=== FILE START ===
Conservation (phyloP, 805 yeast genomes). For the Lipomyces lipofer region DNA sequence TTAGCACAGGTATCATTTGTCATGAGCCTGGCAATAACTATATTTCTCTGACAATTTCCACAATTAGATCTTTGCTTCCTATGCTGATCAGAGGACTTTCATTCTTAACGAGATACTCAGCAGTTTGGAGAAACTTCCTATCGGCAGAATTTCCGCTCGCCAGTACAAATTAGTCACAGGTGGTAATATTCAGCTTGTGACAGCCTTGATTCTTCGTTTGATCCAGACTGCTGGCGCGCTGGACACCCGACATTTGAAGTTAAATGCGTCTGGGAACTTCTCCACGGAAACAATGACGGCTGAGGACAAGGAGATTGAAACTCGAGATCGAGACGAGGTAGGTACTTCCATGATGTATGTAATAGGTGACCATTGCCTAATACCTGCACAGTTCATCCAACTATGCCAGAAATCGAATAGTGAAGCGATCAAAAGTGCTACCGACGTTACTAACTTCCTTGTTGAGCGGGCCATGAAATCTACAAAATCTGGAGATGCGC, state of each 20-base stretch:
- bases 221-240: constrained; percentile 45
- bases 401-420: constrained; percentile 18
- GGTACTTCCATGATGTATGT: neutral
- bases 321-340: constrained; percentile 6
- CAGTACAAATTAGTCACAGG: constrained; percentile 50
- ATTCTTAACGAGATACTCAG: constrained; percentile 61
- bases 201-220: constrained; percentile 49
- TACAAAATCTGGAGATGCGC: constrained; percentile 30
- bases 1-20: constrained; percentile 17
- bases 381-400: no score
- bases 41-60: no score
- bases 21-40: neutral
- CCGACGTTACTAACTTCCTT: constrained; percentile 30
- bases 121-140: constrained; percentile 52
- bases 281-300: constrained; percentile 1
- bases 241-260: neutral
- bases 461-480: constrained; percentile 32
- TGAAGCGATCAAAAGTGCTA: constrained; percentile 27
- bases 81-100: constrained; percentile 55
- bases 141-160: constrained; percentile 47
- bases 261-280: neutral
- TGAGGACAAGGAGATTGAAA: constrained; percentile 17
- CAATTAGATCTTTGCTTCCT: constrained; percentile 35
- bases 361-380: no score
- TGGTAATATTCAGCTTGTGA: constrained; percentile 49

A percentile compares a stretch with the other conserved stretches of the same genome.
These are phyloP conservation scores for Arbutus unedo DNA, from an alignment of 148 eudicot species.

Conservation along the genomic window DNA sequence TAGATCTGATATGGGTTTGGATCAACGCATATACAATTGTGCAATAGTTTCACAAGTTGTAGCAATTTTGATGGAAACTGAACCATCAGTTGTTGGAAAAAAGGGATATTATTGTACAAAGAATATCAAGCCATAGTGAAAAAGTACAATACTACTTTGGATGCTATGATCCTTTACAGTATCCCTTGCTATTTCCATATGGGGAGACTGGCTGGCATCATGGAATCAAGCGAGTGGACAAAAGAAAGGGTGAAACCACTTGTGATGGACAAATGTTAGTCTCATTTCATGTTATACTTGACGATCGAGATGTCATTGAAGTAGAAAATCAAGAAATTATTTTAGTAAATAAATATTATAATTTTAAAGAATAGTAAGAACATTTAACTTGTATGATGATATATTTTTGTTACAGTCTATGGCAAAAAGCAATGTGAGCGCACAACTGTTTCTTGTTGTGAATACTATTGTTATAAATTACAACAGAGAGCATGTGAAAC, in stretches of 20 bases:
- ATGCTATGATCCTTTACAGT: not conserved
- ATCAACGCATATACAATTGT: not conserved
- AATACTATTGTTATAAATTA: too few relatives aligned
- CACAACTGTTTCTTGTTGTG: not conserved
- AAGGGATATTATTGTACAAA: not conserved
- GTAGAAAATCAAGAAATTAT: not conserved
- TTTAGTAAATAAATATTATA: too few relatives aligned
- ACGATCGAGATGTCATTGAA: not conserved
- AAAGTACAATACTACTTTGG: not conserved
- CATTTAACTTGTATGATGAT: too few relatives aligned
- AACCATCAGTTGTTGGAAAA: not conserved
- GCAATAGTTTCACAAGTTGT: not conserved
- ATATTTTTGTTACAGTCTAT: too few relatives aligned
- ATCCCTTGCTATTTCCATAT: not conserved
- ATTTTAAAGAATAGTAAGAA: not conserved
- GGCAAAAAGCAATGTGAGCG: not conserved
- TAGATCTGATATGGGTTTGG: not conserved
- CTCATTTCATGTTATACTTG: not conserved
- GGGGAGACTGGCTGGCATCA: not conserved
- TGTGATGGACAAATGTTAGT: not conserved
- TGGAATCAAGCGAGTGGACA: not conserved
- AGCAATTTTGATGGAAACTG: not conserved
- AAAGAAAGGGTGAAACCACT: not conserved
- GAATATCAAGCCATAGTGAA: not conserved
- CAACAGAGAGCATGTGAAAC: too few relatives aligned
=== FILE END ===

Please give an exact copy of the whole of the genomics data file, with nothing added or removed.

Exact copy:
Conservation (phyloP, 805 yeast genomes). For the Lipomyces lipofer region DNA sequence TTAGCACAGGTATCATTTGTCATGAGCCTGGCAATAACTATATTTCTCTGACAATTTCCACAATTAGATCTTTGCTTCCTATGCTGATCAGAGGACTTTCATTCTTAACGAGATACTCAGCAGTTTGGAGAAACTTCCTATCGGCAGAATTTCCGCTCGCCAGTACAAATTAGTCACAGGTGGTAATATTCAGCTTGTGACAGCCTTGATTCTTCGTTTGATCCAGACTGCTGGCGCGCTGGACACCCGACATTTGAAGTTAAATGCGTCTGGGAACTTCTCCACGGAAACAATGACGGCTGAGGACAAGGAGATTGAAACTCGAGATCGAGACGAGGTAGGTACTTCCATGATGTATGTAATAGGTGACCATTGCCTAATACCTGCACAGTTCATCCAACTATGCCAGAAATCGAATAGTGAAGCGATCAAAAGTGCTACCGACGTTACTAACTTCCTTGTTGAGCGGGCCATGAAATCTACAAAATCTGGAGATGCGC, state of each 20-base stretch:
- bases 221-240: constrained; percentile 45
- bases 401-420: constrained; percentile 18
- GGTACTTCCATGATGTATGT: neutral
- bases 321-340: constrained; percentile 6
- CAGTACAAATTAGTCACAGG: constrained; percentile 50
- ATTCTTAACGAGATACTCAG: constrained; percentile 61
- bases 201-220: constrained; percentile 49
- TACAAAATCTGGAGATGCGC: constrained; percentile 30
- bases 1-20: constrained; percentile 17
- bases 381-400: no score
- bases 41-60: no score
- bases 21-40: neutral
- CCGACGTTACTAACTTCCTT: constrained; percentile 30
- bases 121-140: constrained; percentile 52
- bases 281-300: constrained; percentile 1
- bases 241-260: neutral
- bases 461-480: constrained; percentile 32
- TGAAGCGATCAAAAGTGCTA: constrained; percentile 27
- bases 81-100: constrained; percentile 55
- bases 141-160: constrained; percentile 47
- bases 261-280: neutral
- TGAGGACAAGGAGATTGAAA: constrained; percentile 17
- CAATTAGATCTTTGCTTCCT: constrained; percentile 35
- bases 361-380: no score
- TGGTAATATTCAGCTTGTGA: constrained; percentile 49

A percentile compares a stretch with the other conserved stretches of the same genome.
These are phyloP conservation scores for Arbutus unedo DNA, from an alignment of 148 eudicot species.

Conservation along the genomic window DNA sequence TAGATCTGATATGGGTTTGGATCAACGCATATACAATTGTGCAATAGTTTCACAAGTTGTAGCAATTTTGATGGAAACTGAACCATCAGTTGTTGGAAAAAAGGGATATTATTGTACAAAGAATATCAAGCCATAGTGAAAAAGTACAATACTACTTTGGATGCTATGATCCTTTACAGTATCCCTTGCTATTTCCATATGGGGAGACTGGCTGGCATCATGGAATCAAGCGAGTGGACAAAAGAAAGGGTGAAACCACTTGTGATGGACAAATGTTAGTCTCATTTCATGTTATACTTGACGATCGAGATGTCATTGAAGTAGAAAATCAAGAAATTATTTTAGTAAATAAATATTATAATTTTAAAGAATAGTAAGAACATTTAACTTGTATGATGATATATTTTTGTTACAGTCTATGGCAAAAAGCAATGTGAGCGCACAACTGTTTCTTGTTGTGAATACTATTGTTATAAATTACAACAGAGAGCATGTGAAAC, in stretches of 20 bases:
- ATGCTATGATCCTTTACAGT: not conserved
- ATCAACGCATATACAATTGT: not conserved
- AATACTATTGTTATAAATTA: too few relatives aligned
- CACAACTGTTTCTTGTTGTG: not conserved
- AAGGGATATTATTGTACAAA: not conserved
- GTAGAAAATCAAGAAATTAT: not conserved
- TTTAGTAAATAAATATTATA: too few relatives aligned
- ACGATCGAGATGTCATTGAA: not conserved
- AAAGTACAATACTACTTTGG: not conserved
- CATTTAACTTGTATGATGAT: too few relatives aligned
- AACCATCAGTTGTTGGAAAA: not conserved
- GCAATAGTTTCACAAGTTGT: not conserved
- ATATTTTTGTTACAGTCTAT: too few relatives aligned
- ATCCCTTGCTATTTCCATAT: not conserved
- ATTTTAAAGAATAGTAAGAA: not conserved
- GGCAAAAAGCAATGTGAGCG: not conserved
- TAGATCTGATATGGGTTTGG: not conserved
- CTCATTTCATGTTATACTTG: not conserved
- GGGGAGACTGGCTGGCATCA: not conserved
- TGTGATGGACAAATGTTAGT: not conserved
- TGGAATCAAGCGAGTGGACA: not conserved
- AGCAATTTTGATGGAAACTG: not conserved
- AAAGAAAGGGTGAAACCACT: not conserved
- GAATATCAAGCCATAGTGAA: not conserved
- CAACAGAGAGCATGTGAAAC: too few relatives aligned